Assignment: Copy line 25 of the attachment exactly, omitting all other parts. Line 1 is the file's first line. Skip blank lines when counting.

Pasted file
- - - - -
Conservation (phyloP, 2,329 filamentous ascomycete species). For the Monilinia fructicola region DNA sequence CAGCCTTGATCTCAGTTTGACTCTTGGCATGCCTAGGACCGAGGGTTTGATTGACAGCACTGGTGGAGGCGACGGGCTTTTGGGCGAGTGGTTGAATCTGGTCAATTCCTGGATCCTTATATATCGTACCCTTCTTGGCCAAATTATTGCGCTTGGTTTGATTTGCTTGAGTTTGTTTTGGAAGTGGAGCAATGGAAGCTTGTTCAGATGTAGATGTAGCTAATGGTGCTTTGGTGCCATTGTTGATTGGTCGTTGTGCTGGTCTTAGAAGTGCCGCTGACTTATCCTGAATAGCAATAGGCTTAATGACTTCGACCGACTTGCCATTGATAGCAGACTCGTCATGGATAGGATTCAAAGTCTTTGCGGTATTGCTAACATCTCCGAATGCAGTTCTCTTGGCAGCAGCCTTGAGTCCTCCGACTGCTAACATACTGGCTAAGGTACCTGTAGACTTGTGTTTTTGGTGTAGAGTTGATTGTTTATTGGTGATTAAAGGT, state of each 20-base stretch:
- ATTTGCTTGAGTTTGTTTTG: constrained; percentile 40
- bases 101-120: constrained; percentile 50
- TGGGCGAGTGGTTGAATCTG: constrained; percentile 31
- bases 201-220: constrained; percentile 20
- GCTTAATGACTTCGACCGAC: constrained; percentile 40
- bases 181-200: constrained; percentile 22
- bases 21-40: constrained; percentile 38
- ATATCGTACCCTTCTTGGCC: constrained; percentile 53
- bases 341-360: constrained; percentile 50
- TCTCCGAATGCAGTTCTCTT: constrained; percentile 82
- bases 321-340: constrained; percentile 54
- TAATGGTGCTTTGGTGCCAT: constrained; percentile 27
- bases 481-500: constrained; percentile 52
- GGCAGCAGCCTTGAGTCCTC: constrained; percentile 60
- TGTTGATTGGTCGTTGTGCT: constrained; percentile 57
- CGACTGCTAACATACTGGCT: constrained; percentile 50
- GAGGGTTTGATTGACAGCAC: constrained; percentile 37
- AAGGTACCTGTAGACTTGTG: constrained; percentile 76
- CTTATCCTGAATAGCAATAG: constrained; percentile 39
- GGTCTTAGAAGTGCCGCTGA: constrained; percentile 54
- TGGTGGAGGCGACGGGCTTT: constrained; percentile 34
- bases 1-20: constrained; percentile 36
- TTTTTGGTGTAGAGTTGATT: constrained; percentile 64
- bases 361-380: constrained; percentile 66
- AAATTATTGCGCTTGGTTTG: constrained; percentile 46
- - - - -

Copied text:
- bases 361-380: constrained; percentile 66